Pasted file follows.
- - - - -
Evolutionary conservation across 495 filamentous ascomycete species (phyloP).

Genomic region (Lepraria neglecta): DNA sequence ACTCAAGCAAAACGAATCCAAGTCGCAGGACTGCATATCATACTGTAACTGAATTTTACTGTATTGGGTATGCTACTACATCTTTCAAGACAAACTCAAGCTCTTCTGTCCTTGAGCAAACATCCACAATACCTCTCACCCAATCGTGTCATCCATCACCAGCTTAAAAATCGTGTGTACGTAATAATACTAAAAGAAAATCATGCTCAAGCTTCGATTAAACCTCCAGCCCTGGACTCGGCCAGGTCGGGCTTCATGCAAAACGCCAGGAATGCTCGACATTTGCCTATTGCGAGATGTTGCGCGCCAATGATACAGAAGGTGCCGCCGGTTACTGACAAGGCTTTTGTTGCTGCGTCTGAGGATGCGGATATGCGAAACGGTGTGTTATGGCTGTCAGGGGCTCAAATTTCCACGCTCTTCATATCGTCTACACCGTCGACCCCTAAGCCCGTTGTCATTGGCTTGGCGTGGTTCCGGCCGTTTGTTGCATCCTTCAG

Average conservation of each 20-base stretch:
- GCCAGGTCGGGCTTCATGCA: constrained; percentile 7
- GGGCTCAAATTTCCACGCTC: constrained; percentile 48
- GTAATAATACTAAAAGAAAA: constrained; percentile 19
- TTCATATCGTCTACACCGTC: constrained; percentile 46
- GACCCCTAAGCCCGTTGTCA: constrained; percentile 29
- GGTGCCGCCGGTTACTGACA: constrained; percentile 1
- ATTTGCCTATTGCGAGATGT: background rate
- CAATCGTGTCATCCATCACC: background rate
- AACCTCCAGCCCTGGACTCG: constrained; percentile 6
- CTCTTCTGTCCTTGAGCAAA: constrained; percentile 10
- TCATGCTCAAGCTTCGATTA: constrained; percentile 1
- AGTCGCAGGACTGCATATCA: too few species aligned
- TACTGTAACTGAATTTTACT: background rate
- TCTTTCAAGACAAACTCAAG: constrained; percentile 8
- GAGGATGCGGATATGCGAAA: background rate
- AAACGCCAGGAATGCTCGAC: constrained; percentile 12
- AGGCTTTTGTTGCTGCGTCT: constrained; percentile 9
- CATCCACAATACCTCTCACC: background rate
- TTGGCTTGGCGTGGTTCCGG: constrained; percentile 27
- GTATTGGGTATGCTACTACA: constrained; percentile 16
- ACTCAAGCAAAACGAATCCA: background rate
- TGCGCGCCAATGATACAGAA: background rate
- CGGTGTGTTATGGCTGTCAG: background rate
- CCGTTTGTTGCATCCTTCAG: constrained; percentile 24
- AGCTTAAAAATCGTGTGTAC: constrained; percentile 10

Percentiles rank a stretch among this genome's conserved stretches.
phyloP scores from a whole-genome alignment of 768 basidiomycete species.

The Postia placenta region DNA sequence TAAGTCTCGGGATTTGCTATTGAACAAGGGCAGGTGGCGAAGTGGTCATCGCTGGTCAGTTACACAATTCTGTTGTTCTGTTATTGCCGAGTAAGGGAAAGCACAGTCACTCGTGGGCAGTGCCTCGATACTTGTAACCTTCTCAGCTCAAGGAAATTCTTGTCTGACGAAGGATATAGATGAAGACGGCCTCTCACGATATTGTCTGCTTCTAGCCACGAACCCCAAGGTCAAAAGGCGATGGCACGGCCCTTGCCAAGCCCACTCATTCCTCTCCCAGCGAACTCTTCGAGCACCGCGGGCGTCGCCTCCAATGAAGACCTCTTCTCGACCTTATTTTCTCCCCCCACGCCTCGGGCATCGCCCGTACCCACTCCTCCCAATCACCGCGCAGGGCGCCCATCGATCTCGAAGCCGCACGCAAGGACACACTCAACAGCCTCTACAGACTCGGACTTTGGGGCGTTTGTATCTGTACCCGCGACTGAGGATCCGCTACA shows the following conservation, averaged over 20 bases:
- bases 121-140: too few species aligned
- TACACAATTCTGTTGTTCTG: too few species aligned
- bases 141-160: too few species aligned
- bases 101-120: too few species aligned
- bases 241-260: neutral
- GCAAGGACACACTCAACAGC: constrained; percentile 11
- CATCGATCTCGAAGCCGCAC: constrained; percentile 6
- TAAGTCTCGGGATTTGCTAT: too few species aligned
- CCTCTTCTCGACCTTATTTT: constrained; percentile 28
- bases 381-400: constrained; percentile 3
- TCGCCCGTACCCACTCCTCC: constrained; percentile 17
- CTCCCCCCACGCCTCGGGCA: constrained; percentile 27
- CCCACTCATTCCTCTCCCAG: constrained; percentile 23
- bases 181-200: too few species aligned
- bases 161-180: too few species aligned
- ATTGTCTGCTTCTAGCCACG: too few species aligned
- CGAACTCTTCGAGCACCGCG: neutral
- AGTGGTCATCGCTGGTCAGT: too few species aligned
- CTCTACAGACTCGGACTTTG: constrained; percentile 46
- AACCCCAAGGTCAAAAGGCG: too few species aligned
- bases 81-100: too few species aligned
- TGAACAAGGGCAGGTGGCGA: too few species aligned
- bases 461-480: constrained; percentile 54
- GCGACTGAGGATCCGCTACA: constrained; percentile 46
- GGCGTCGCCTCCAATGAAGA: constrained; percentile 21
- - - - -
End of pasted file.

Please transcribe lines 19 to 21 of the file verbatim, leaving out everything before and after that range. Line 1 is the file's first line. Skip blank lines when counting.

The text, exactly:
- AAACGCCAGGAATGCTCGAC: constrained; percentile 12
- AGGCTTTTGTTGCTGCGTCT: constrained; percentile 9
- CATCCACAATACCTCTCACC: background rate